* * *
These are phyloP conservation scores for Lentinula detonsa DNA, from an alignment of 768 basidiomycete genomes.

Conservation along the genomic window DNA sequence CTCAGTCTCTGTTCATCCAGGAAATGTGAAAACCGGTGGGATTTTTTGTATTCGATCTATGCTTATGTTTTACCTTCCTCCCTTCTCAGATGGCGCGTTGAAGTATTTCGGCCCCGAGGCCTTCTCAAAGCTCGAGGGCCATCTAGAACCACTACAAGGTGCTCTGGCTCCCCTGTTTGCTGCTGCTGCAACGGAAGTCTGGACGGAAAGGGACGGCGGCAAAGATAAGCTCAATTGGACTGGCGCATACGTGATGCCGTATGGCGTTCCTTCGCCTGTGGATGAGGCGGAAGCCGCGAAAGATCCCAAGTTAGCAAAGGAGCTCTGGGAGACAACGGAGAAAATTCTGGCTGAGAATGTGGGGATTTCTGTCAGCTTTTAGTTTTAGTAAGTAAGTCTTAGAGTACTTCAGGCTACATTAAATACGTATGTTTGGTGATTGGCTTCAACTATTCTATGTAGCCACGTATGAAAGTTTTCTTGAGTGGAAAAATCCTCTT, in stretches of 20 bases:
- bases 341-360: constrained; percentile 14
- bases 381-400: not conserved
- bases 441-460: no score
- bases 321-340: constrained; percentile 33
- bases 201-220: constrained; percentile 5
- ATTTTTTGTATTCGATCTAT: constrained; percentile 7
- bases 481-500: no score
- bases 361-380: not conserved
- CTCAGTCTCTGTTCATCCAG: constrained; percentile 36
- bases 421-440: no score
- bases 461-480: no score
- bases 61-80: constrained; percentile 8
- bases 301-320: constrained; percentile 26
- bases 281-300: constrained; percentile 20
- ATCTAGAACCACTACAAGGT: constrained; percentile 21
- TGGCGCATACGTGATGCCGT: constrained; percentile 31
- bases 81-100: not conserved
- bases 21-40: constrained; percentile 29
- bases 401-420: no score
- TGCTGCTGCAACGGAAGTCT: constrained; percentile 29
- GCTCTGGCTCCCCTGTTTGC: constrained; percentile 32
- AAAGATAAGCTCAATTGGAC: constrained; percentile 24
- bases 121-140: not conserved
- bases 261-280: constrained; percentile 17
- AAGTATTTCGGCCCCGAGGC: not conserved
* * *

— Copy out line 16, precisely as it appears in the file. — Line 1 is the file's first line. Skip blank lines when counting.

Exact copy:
- bases 281-300: constrained; percentile 20